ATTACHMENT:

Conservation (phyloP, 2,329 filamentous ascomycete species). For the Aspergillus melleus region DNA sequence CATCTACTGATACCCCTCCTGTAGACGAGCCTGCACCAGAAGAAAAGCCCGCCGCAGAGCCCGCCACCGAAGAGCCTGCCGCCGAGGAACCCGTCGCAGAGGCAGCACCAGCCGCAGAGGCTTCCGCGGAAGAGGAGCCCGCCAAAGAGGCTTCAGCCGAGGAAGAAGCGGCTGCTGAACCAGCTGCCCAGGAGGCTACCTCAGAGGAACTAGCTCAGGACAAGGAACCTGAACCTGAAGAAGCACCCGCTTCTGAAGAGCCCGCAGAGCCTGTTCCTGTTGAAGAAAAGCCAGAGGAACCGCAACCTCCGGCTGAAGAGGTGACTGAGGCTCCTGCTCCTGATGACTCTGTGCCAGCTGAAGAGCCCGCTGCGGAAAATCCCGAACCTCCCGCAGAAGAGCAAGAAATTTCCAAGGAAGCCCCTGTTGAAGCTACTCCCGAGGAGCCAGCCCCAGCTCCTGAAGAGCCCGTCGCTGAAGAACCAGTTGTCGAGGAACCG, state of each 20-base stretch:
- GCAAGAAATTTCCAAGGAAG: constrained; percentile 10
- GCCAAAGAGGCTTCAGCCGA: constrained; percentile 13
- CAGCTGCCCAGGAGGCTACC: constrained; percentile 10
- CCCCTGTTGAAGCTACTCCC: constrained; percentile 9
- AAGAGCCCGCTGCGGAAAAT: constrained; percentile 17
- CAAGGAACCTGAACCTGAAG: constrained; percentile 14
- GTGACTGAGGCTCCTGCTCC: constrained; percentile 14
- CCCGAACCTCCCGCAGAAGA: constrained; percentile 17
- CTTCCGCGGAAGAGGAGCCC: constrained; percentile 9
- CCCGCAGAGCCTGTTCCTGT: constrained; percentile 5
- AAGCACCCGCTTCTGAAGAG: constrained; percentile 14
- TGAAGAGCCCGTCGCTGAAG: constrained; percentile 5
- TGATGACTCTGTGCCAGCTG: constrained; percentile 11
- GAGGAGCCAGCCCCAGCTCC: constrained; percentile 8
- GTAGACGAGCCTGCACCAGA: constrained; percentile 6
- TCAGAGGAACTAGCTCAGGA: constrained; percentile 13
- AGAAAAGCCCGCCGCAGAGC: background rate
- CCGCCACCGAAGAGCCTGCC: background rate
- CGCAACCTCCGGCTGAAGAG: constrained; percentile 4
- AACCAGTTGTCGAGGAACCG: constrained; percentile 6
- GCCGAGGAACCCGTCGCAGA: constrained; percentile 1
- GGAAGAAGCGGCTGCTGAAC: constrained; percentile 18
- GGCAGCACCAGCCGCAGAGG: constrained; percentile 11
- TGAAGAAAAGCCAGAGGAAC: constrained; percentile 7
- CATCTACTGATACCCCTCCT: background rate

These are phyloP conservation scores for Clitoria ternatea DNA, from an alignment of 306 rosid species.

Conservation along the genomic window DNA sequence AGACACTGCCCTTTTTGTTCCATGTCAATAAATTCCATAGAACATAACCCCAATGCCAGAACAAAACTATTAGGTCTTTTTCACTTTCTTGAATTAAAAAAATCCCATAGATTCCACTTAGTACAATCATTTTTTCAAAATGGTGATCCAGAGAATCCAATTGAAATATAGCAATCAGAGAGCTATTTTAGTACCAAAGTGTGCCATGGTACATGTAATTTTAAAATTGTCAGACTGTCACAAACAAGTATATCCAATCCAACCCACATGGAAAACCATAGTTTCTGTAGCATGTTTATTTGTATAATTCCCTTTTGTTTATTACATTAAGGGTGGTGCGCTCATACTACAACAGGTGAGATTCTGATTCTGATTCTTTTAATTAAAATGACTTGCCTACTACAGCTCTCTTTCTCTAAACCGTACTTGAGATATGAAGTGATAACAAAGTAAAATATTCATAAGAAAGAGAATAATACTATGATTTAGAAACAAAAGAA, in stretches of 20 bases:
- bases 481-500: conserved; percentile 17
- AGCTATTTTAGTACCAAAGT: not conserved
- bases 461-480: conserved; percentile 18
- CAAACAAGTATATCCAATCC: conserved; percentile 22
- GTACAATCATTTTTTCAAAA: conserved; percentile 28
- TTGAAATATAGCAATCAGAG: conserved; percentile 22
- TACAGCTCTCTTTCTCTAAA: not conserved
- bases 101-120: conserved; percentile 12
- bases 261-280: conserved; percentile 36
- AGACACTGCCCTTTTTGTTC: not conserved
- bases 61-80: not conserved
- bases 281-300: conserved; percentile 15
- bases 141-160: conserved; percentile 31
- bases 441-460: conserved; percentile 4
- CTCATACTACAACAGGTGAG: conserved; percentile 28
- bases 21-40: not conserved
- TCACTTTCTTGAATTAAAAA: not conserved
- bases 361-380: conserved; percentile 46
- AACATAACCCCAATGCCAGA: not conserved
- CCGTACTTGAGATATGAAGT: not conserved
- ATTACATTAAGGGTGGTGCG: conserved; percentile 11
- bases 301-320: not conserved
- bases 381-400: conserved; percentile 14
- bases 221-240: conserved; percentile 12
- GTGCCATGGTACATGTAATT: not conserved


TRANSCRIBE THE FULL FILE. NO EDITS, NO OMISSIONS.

Conservation (phyloP, 2,329 filamentous ascomycete species). For the Aspergillus melleus region DNA sequence CATCTACTGATACCCCTCCTGTAGACGAGCCTGCACCAGAAGAAAAGCCCGCCGCAGAGCCCGCCACCGAAGAGCCTGCCGCCGAGGAACCCGTCGCAGAGGCAGCACCAGCCGCAGAGGCTTCCGCGGAAGAGGAGCCCGCCAAAGAGGCTTCAGCCGAGGAAGAAGCGGCTGCTGAACCAGCTGCCCAGGAGGCTACCTCAGAGGAACTAGCTCAGGACAAGGAACCTGAACCTGAAGAAGCACCCGCTTCTGAAGAGCCCGCAGAGCCTGTTCCTGTTGAAGAAAAGCCAGAGGAACCGCAACCTCCGGCTGAAGAGGTGACTGAGGCTCCTGCTCCTGATGACTCTGTGCCAGCTGAAGAGCCCGCTGCGGAAAATCCCGAACCTCCCGCAGAAGAGCAAGAAATTTCCAAGGAAGCCCCTGTTGAAGCTACTCCCGAGGAGCCAGCCCCAGCTCCTGAAGAGCCCGTCGCTGAAGAACCAGTTGTCGAGGAACCG, state of each 20-base stretch:
- GCAAGAAATTTCCAAGGAAG: constrained; percentile 10
- GCCAAAGAGGCTTCAGCCGA: constrained; percentile 13
- CAGCTGCCCAGGAGGCTACC: constrained; percentile 10
- CCCCTGTTGAAGCTACTCCC: constrained; percentile 9
- AAGAGCCCGCTGCGGAAAAT: constrained; percentile 17
- CAAGGAACCTGAACCTGAAG: constrained; percentile 14
- GTGACTGAGGCTCCTGCTCC: constrained; percentile 14
- CCCGAACCTCCCGCAGAAGA: constrained; percentile 17
- CTTCCGCGGAAGAGGAGCCC: constrained; percentile 9
- CCCGCAGAGCCTGTTCCTGT: constrained; percentile 5
- AAGCACCCGCTTCTGAAGAG: constrained; percentile 14
- TGAAGAGCCCGTCGCTGAAG: constrained; percentile 5
- TGATGACTCTGTGCCAGCTG: constrained; percentile 11
- GAGGAGCCAGCCCCAGCTCC: constrained; percentile 8
- GTAGACGAGCCTGCACCAGA: constrained; percentile 6
- TCAGAGGAACTAGCTCAGGA: constrained; percentile 13
- AGAAAAGCCCGCCGCAGAGC: background rate
- CCGCCACCGAAGAGCCTGCC: background rate
- CGCAACCTCCGGCTGAAGAG: constrained; percentile 4
- AACCAGTTGTCGAGGAACCG: constrained; percentile 6
- GCCGAGGAACCCGTCGCAGA: constrained; percentile 1
- GGAAGAAGCGGCTGCTGAAC: constrained; percentile 18
- GGCAGCACCAGCCGCAGAGG: constrained; percentile 11
- TGAAGAAAAGCCAGAGGAAC: constrained; percentile 7
- CATCTACTGATACCCCTCCT: background rate

These are phyloP conservation scores for Clitoria ternatea DNA, from an alignment of 306 rosid species.

Conservation along the genomic window DNA sequence AGACACTGCCCTTTTTGTTCCATGTCAATAAATTCCATAGAACATAACCCCAATGCCAGAACAAAACTATTAGGTCTTTTTCACTTTCTTGAATTAAAAAAATCCCATAGATTCCACTTAGTACAATCATTTTTTCAAAATGGTGATCCAGAGAATCCAATTGAAATATAGCAATCAGAGAGCTATTTTAGTACCAAAGTGTGCCATGGTACATGTAATTTTAAAATTGTCAGACTGTCACAAACAAGTATATCCAATCCAACCCACATGGAAAACCATAGTTTCTGTAGCATGTTTATTTGTATAATTCCCTTTTGTTTATTACATTAAGGGTGGTGCGCTCATACTACAACAGGTGAGATTCTGATTCTGATTCTTTTAATTAAAATGACTTGCCTACTACAGCTCTCTTTCTCTAAACCGTACTTGAGATATGAAGTGATAACAAAGTAAAATATTCATAAGAAAGAGAATAATACTATGATTTAGAAACAAAAGAA, in stretches of 20 bases:
- bases 481-500: conserved; percentile 17
- AGCTATTTTAGTACCAAAGT: not conserved
- bases 461-480: conserved; percentile 18
- CAAACAAGTATATCCAATCC: conserved; percentile 22
- GTACAATCATTTTTTCAAAA: conserved; percentile 28
- TTGAAATATAGCAATCAGAG: conserved; percentile 22
- TACAGCTCTCTTTCTCTAAA: not conserved
- bases 101-120: conserved; percentile 12
- bases 261-280: conserved; percentile 36
- AGACACTGCCCTTTTTGTTC: not conserved
- bases 61-80: not conserved
- bases 281-300: conserved; percentile 15
- bases 141-160: conserved; percentile 31
- bases 441-460: conserved; percentile 4
- CTCATACTACAACAGGTGAG: conserved; percentile 28
- bases 21-40: not conserved
- TCACTTTCTTGAATTAAAAA: not conserved
- bases 361-380: conserved; percentile 46
- AACATAACCCCAATGCCAGA: not conserved
- CCGTACTTGAGATATGAAGT: not conserved
- ATTACATTAAGGGTGGTGCG: conserved; percentile 11
- bases 301-320: not conserved
- bases 381-400: conserved; percentile 14
- bases 221-240: conserved; percentile 12
- GTGCCATGGTACATGTAATT: not conserved